How Do I Integrate My CRM With Other Business Software?

It’s the “one weird productivity trick” that actually works: getting all your business software tools to talk to each other.

Integrating your CRM with the rest of your tech stack saves you time by significantly reducing the need to migrate information from one tool into another, or chase down information across separate tools.

For example, by integrating your document management software with your CRM, you can automatically log and track every time you send a sales proposal to a prospect, rather than having to type it into their contact record.

CRM integrations also make your job easier by putting more of your sales team’s essential functions in one place, turning your sales communication platform into a central hub for email marketing, customer support, accounting, and more.

There are three ways these integrations can work:

  • Native integrations that are built by your CRM software provider
  • 3rd-party integrations developed by independent companies
  • Custom integrations that are created using APIs (application program interfaces)

Native integrations

Native integrations are created by your CRM provider and built into the software to ensure that you can work with your most commonly used business tools (think email and scheduling programs) without leaving the CRM. Turning on these native integrations can often be done with a click or two within your CRM. 

Native integrations are the easiest to use and implement. However, they are usually only available for a small number of the most popular business tools.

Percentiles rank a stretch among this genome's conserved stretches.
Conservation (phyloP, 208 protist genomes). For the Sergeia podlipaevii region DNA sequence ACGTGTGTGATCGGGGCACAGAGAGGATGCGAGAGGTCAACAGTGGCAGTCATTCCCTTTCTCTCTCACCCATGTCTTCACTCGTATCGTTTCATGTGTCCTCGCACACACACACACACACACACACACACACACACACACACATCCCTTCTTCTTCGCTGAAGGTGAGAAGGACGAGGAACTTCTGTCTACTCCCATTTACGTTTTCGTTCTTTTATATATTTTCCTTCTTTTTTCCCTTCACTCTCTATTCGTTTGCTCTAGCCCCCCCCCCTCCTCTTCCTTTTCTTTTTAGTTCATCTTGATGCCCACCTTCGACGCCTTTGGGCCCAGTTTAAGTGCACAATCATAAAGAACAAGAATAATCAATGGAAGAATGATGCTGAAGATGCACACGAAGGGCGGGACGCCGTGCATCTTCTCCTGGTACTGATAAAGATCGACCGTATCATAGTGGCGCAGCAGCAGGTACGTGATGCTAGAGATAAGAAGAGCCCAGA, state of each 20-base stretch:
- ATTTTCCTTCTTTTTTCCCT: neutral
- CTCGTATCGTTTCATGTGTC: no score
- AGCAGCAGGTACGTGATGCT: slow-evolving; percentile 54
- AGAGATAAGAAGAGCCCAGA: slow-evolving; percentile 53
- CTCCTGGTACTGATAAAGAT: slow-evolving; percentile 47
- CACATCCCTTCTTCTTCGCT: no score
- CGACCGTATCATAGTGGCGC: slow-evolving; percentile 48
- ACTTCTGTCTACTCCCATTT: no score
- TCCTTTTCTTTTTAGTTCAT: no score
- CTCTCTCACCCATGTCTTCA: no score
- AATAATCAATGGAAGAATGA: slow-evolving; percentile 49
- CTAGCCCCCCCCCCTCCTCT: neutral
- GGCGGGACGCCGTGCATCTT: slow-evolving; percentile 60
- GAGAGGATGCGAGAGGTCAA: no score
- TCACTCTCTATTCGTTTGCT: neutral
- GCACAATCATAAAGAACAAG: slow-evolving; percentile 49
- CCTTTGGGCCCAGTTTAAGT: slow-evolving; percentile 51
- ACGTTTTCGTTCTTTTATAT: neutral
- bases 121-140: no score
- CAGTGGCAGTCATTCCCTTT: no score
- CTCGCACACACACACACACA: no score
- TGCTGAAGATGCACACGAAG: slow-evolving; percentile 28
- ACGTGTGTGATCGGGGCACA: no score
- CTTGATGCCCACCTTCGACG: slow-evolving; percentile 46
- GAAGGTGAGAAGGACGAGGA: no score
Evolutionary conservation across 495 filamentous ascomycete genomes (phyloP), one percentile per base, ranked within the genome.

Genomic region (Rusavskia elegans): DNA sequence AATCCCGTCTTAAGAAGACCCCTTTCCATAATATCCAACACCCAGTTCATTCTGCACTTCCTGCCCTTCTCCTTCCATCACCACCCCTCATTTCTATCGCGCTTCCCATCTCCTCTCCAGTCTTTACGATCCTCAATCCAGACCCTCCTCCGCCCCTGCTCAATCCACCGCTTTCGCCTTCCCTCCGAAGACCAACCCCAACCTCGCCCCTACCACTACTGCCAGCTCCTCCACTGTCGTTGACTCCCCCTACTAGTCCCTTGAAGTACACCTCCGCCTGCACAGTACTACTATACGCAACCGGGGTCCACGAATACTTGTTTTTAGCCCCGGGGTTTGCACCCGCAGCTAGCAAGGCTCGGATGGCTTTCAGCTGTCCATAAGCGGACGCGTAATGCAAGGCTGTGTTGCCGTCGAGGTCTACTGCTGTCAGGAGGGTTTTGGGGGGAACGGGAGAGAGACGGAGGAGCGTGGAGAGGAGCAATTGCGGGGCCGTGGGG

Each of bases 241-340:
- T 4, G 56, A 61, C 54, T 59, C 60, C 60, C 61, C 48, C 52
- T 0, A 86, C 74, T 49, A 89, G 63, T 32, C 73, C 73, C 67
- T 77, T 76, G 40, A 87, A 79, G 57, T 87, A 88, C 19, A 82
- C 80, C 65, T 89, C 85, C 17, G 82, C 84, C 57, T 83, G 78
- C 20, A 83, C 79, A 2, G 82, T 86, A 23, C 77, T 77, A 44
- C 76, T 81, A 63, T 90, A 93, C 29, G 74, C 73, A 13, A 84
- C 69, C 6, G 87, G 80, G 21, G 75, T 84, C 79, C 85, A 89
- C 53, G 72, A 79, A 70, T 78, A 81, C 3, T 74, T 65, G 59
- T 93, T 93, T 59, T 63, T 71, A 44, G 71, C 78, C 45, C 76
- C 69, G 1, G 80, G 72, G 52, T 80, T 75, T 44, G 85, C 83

Check out Nutshell’s list of native CRM integrations.

Third-party integrations

There are so many business tools being used by small business sales teams that it is virtually impossible for a CRM software platform to provide a native integration for all of them.  Fortunately, third-party services have come to the rescue. These third-party integrations connect your CRM with an even wider range of business tools.

Companies like Zapier specialize in collecting simple connections between different software tools. A CRM provider may only have a handful of native integrations, yet have over a hundred third-party integrations available to users through these integration marketplaces.

Using an API key for CRM integrations

An API (application programming interface) is a software-to-software interface that allows programs to connect and communicate with each other.

All cloud-based or SaaS (Software as a Service) business tools have a published library of APIs that allow other software applications to access your CRM without requiring a password. Similarly, the other tools you use usually have APIs that can then allow a two-way flow of information, so that data from those tools can be pushed into your CRM. 

These APIs can also allow your CRM to communicate with any legacy internal systems that you may have in your company.  

Learn more about Nutshell’s API
here.

The downside of these custom CRM integrations is that they do require someone with technical expertise to set them up. Fortunately, if you don’t have your own IT staff, you can easily find an outside contractor through freelance sites like Upwork and Toptal.

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